The researchers said that in crimes in which the victims are photographed, like hostage taking or child sex abuse, reflections in the eyes of the photographic subject could help to identify perpetrators.
Images of people retrieved from cameras seized as evidence during criminal investigations may be used to piece together networks of associates or to link individuals to particular locations.
As the most commonly photographed objects are faces, there is potential in mining detailed facial images for hidden information.
Until now, photographers might reasonably have assumed that their own face was absent from the image. But the research, led by Dr Rob Jenkins overturns this assumption.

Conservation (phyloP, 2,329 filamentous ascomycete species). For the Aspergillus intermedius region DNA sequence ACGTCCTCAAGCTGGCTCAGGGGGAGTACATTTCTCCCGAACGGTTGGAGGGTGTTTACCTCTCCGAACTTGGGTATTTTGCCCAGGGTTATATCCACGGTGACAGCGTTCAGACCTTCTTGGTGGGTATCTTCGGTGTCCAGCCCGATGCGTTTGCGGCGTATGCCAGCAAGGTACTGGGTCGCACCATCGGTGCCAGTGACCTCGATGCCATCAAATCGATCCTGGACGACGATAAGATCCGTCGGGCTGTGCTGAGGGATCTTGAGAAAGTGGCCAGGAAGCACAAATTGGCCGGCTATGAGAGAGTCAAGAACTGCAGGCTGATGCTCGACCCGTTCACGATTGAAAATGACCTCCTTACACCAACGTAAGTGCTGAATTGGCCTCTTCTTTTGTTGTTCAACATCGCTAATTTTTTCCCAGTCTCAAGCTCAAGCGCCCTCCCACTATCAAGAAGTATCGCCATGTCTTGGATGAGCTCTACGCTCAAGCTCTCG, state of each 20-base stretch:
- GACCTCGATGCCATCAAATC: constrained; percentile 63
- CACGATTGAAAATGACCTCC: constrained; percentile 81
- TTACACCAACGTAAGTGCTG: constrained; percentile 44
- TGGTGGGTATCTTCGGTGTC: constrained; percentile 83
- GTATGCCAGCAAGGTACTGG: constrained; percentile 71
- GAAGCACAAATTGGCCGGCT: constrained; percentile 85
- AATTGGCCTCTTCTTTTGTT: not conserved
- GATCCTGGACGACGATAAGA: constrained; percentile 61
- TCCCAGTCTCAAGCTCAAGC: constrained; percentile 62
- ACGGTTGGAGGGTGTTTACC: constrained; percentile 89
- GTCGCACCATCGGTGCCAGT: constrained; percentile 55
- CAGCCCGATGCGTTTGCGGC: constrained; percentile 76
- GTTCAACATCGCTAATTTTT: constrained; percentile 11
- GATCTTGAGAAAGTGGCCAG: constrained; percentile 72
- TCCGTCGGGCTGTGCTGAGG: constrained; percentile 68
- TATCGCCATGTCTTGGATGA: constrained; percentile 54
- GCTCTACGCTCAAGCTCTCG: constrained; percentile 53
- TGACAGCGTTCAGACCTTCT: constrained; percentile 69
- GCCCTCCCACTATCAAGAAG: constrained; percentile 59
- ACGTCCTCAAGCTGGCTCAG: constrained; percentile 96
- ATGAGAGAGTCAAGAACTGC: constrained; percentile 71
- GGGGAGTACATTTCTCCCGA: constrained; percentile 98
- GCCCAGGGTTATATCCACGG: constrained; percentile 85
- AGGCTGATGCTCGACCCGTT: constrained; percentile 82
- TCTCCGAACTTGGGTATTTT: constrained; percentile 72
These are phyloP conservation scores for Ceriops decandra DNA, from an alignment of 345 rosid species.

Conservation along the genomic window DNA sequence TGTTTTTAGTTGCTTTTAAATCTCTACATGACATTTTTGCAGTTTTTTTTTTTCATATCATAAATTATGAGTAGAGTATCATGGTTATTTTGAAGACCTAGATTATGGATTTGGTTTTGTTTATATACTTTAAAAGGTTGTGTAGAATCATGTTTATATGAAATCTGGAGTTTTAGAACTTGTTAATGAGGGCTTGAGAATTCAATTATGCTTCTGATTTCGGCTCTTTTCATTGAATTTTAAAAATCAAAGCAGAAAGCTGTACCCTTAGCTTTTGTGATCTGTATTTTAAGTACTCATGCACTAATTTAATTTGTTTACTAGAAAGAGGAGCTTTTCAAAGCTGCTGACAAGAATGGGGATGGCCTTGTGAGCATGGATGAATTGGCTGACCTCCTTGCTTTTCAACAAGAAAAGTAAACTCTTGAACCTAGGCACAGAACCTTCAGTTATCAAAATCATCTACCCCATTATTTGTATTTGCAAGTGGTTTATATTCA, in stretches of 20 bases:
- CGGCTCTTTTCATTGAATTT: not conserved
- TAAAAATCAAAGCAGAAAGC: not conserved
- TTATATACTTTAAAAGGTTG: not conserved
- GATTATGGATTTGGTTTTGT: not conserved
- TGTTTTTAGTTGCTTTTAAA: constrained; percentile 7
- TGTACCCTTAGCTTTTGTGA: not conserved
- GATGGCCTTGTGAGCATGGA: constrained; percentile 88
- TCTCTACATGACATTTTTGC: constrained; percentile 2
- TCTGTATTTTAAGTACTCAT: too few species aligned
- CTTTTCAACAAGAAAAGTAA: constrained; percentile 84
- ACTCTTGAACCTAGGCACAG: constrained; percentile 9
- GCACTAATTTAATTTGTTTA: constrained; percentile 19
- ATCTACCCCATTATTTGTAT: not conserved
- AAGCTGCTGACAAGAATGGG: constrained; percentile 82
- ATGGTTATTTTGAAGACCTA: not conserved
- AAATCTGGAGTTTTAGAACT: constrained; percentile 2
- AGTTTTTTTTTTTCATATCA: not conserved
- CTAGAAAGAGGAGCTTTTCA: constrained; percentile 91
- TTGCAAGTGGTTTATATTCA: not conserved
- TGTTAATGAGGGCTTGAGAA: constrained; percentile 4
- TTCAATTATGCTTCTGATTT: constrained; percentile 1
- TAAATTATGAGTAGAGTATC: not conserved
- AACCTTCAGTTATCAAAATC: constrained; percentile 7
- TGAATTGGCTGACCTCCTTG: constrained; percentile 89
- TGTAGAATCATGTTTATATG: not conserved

By zooming in on high-resolution passport-style photographs, Dr Jenkins and co-researcher, Christie Kerr, of the School of Psychology, University of Glasgow were able to recover the faces of bystanders from reflections in the eyes of photographic subjects.
To establish whether these bystanders could be identified from the reflection images, the researchers presented them as stimuli in a face-matching task.
Observers who were unfamiliar with the bystanders' faces performed at 71 percent accuracy while participants who were familiar with the faces performed at 84 percent accuracy.
The study has been published in PLOS ONE.